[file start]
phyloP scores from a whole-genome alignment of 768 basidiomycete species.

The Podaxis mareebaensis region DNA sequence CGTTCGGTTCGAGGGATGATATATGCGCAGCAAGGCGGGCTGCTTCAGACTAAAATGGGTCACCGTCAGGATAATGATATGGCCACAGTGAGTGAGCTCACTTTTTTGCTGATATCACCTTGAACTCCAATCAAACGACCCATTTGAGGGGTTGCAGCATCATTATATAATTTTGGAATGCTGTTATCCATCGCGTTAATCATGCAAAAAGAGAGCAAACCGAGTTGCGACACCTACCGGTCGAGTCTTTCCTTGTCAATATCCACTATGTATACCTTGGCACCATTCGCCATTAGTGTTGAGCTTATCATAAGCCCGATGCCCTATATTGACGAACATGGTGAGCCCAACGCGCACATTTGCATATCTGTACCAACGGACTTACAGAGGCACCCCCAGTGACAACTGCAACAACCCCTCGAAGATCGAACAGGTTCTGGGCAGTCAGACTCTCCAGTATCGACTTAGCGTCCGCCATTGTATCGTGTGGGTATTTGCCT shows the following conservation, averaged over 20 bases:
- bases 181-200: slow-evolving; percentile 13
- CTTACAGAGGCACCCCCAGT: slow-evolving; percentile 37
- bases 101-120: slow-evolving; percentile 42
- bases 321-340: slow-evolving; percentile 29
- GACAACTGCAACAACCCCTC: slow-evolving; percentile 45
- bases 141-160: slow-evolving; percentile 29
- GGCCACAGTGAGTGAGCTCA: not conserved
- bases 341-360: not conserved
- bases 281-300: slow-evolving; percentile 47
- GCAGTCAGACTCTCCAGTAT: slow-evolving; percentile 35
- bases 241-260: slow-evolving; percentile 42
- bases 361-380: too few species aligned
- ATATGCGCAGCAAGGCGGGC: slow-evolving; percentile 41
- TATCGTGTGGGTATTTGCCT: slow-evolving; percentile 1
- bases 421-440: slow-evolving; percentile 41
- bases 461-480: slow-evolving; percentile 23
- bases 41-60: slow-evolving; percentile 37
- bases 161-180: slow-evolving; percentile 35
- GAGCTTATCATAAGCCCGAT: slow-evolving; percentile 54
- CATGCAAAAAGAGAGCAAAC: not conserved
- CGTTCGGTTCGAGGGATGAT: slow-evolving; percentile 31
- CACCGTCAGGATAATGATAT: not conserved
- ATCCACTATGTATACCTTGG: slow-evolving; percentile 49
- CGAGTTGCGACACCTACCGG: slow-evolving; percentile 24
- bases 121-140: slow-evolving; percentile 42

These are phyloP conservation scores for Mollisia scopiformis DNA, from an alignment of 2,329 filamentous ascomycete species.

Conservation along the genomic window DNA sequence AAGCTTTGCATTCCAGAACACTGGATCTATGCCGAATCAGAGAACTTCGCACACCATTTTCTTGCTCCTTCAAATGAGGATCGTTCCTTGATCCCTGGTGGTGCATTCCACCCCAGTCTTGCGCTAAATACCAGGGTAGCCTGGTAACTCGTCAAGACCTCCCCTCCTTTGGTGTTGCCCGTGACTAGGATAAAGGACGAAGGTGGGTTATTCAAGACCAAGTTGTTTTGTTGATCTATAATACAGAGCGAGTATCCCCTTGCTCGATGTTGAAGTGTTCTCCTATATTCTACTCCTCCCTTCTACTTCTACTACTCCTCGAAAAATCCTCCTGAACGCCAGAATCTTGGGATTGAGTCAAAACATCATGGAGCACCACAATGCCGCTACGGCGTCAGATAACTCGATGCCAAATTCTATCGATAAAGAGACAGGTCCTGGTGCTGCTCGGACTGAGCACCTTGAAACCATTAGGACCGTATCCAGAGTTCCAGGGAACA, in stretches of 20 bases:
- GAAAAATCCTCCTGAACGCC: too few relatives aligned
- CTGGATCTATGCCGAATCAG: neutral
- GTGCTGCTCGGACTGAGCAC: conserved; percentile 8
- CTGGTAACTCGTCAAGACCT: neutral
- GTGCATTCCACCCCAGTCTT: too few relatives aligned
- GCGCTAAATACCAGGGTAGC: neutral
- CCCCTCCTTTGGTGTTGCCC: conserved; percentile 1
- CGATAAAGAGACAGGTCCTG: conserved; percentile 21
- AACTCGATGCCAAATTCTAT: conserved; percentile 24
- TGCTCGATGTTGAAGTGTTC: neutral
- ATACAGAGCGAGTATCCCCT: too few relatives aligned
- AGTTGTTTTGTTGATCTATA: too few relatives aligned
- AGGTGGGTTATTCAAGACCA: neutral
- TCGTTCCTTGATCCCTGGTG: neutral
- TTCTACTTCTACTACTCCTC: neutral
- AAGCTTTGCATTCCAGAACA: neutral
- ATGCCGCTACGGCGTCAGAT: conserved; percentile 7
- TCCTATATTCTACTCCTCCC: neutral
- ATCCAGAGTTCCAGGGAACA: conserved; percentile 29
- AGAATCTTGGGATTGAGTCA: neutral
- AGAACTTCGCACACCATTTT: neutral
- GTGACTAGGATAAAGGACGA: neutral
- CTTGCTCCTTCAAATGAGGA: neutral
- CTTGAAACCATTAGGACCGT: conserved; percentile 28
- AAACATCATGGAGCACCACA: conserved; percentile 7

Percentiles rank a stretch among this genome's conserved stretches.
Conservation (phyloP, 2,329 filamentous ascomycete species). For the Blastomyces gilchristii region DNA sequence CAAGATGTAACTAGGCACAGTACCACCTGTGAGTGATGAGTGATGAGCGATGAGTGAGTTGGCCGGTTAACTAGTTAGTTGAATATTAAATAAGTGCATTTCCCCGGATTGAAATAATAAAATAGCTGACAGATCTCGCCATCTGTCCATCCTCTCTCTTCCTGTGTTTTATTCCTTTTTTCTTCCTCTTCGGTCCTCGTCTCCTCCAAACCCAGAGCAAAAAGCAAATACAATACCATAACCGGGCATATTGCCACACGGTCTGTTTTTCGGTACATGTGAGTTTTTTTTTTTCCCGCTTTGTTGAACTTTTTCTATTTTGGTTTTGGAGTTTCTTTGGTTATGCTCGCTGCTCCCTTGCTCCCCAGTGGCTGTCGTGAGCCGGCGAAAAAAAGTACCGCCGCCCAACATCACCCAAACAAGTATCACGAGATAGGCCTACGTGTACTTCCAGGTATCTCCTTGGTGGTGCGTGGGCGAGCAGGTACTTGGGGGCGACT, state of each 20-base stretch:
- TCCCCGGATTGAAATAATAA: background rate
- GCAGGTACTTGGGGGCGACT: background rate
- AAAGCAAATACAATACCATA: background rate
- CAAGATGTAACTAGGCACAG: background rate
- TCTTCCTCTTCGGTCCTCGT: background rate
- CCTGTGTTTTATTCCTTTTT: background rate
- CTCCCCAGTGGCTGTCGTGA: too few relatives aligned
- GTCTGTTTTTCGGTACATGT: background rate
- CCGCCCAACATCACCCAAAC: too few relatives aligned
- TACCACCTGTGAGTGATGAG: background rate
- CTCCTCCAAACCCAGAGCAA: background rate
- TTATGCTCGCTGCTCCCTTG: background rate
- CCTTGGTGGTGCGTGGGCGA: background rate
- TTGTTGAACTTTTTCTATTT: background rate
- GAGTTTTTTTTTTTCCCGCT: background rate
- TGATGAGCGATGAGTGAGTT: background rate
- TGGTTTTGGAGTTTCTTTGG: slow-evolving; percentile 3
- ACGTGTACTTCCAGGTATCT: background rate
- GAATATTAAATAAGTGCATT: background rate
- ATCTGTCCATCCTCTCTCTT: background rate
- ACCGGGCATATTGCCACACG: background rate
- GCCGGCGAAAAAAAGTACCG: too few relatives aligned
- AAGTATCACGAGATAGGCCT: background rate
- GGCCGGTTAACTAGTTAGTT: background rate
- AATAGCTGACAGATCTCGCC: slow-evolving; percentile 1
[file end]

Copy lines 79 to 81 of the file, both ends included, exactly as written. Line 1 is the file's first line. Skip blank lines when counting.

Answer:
- AAGTATCACGAGATAGGCCT: background rate
- GGCCGGTTAACTAGTTAGTT: background rate
- AATAGCTGACAGATCTCGCC: slow-evolving; percentile 1